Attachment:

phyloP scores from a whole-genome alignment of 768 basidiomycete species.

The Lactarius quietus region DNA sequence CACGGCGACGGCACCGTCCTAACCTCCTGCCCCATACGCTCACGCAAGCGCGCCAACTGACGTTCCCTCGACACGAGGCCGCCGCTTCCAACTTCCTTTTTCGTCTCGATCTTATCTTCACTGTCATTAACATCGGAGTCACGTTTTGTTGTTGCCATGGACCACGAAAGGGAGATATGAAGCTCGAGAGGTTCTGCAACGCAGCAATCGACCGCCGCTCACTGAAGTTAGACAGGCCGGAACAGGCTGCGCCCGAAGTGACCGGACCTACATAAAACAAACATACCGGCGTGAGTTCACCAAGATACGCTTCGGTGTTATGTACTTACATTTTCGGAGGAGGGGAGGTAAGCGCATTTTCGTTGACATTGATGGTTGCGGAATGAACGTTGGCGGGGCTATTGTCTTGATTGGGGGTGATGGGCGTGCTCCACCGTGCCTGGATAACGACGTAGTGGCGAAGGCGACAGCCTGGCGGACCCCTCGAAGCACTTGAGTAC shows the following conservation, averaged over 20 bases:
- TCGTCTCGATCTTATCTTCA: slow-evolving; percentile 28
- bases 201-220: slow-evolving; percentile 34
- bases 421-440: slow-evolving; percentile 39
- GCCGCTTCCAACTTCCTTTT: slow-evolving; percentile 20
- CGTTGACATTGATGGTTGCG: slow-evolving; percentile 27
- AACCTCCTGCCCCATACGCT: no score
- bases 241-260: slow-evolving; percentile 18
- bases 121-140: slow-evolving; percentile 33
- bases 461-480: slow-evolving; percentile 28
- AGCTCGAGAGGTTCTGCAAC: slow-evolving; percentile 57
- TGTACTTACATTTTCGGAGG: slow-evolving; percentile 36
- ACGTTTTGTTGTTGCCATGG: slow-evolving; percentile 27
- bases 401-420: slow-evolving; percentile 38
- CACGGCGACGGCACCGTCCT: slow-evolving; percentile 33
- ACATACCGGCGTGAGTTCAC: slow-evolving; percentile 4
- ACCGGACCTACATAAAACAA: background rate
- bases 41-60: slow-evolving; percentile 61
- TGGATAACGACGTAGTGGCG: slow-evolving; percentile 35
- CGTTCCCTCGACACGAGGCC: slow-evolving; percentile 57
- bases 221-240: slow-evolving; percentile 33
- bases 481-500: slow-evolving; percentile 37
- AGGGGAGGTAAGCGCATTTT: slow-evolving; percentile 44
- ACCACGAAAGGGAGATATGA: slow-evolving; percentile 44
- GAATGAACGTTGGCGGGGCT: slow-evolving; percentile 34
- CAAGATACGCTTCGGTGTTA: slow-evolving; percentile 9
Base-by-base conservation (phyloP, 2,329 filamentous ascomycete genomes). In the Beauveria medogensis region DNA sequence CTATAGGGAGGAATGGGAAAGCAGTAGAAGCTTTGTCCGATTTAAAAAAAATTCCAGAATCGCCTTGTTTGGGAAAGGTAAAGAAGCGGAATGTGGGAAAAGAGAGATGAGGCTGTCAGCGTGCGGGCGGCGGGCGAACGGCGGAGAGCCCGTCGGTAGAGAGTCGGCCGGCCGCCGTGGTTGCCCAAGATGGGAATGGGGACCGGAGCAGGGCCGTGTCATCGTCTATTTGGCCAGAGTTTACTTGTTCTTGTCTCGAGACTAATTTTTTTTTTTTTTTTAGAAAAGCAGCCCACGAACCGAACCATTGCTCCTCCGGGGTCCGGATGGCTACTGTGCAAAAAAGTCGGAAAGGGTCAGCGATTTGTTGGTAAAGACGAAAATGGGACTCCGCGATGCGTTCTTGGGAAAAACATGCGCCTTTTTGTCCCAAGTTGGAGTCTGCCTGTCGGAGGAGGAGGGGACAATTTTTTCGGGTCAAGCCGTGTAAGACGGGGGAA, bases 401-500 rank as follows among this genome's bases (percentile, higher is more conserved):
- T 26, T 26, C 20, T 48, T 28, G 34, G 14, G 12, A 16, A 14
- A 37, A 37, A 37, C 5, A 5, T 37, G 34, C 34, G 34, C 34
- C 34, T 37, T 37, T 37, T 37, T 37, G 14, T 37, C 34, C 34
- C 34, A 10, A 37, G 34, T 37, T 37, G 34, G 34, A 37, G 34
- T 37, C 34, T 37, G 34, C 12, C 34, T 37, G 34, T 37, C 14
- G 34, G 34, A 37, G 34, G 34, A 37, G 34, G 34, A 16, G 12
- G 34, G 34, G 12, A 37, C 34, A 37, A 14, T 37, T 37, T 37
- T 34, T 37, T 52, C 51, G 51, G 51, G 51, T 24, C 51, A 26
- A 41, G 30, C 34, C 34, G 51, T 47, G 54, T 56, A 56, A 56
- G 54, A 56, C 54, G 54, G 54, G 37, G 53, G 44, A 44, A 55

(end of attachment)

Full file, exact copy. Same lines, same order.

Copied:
phyloP scores from a whole-genome alignment of 768 basidiomycete species.

The Lactarius quietus region DNA sequence CACGGCGACGGCACCGTCCTAACCTCCTGCCCCATACGCTCACGCAAGCGCGCCAACTGACGTTCCCTCGACACGAGGCCGCCGCTTCCAACTTCCTTTTTCGTCTCGATCTTATCTTCACTGTCATTAACATCGGAGTCACGTTTTGTTGTTGCCATGGACCACGAAAGGGAGATATGAAGCTCGAGAGGTTCTGCAACGCAGCAATCGACCGCCGCTCACTGAAGTTAGACAGGCCGGAACAGGCTGCGCCCGAAGTGACCGGACCTACATAAAACAAACATACCGGCGTGAGTTCACCAAGATACGCTTCGGTGTTATGTACTTACATTTTCGGAGGAGGGGAGGTAAGCGCATTTTCGTTGACATTGATGGTTGCGGAATGAACGTTGGCGGGGCTATTGTCTTGATTGGGGGTGATGGGCGTGCTCCACCGTGCCTGGATAACGACGTAGTGGCGAAGGCGACAGCCTGGCGGACCCCTCGAAGCACTTGAGTAC shows the following conservation, averaged over 20 bases:
- TCGTCTCGATCTTATCTTCA: slow-evolving; percentile 28
- bases 201-220: slow-evolving; percentile 34
- bases 421-440: slow-evolving; percentile 39
- GCCGCTTCCAACTTCCTTTT: slow-evolving; percentile 20
- CGTTGACATTGATGGTTGCG: slow-evolving; percentile 27
- AACCTCCTGCCCCATACGCT: no score
- bases 241-260: slow-evolving; percentile 18
- bases 121-140: slow-evolving; percentile 33
- bases 461-480: slow-evolving; percentile 28
- AGCTCGAGAGGTTCTGCAAC: slow-evolving; percentile 57
- TGTACTTACATTTTCGGAGG: slow-evolving; percentile 36
- ACGTTTTGTTGTTGCCATGG: slow-evolving; percentile 27
- bases 401-420: slow-evolving; percentile 38
- CACGGCGACGGCACCGTCCT: slow-evolving; percentile 33
- ACATACCGGCGTGAGTTCAC: slow-evolving; percentile 4
- ACCGGACCTACATAAAACAA: background rate
- bases 41-60: slow-evolving; percentile 61
- TGGATAACGACGTAGTGGCG: slow-evolving; percentile 35
- CGTTCCCTCGACACGAGGCC: slow-evolving; percentile 57
- bases 221-240: slow-evolving; percentile 33
- bases 481-500: slow-evolving; percentile 37
- AGGGGAGGTAAGCGCATTTT: slow-evolving; percentile 44
- ACCACGAAAGGGAGATATGA: slow-evolving; percentile 44
- GAATGAACGTTGGCGGGGCT: slow-evolving; percentile 34
- CAAGATACGCTTCGGTGTTA: slow-evolving; percentile 9
Base-by-base conservation (phyloP, 2,329 filamentous ascomycete genomes). In the Beauveria medogensis region DNA sequence CTATAGGGAGGAATGGGAAAGCAGTAGAAGCTTTGTCCGATTTAAAAAAAATTCCAGAATCGCCTTGTTTGGGAAAGGTAAAGAAGCGGAATGTGGGAAAAGAGAGATGAGGCTGTCAGCGTGCGGGCGGCGGGCGAACGGCGGAGAGCCCGTCGGTAGAGAGTCGGCCGGCCGCCGTGGTTGCCCAAGATGGGAATGGGGACCGGAGCAGGGCCGTGTCATCGTCTATTTGGCCAGAGTTTACTTGTTCTTGTCTCGAGACTAATTTTTTTTTTTTTTTTAGAAAAGCAGCCCACGAACCGAACCATTGCTCCTCCGGGGTCCGGATGGCTACTGTGCAAAAAAGTCGGAAAGGGTCAGCGATTTGTTGGTAAAGACGAAAATGGGACTCCGCGATGCGTTCTTGGGAAAAACATGCGCCTTTTTGTCCCAAGTTGGAGTCTGCCTGTCGGAGGAGGAGGGGACAATTTTTTCGGGTCAAGCCGTGTAAGACGGGGGAA, bases 401-500 rank as follows among this genome's bases (percentile, higher is more conserved):
- T 26, T 26, C 20, T 48, T 28, G 34, G 14, G 12, A 16, A 14
- A 37, A 37, A 37, C 5, A 5, T 37, G 34, C 34, G 34, C 34
- C 34, T 37, T 37, T 37, T 37, T 37, G 14, T 37, C 34, C 34
- C 34, A 10, A 37, G 34, T 37, T 37, G 34, G 34, A 37, G 34
- T 37, C 34, T 37, G 34, C 12, C 34, T 37, G 34, T 37, C 14
- G 34, G 34, A 37, G 34, G 34, A 37, G 34, G 34, A 16, G 12
- G 34, G 34, G 12, A 37, C 34, A 37, A 14, T 37, T 37, T 37
- T 34, T 37, T 52, C 51, G 51, G 51, G 51, T 24, C 51, A 26
- A 41, G 30, C 34, C 34, G 51, T 47, G 54, T 56, A 56, A 56
- G 54, A 56, C 54, G 54, G 54, G 37, G 53, G 44, A 44, A 55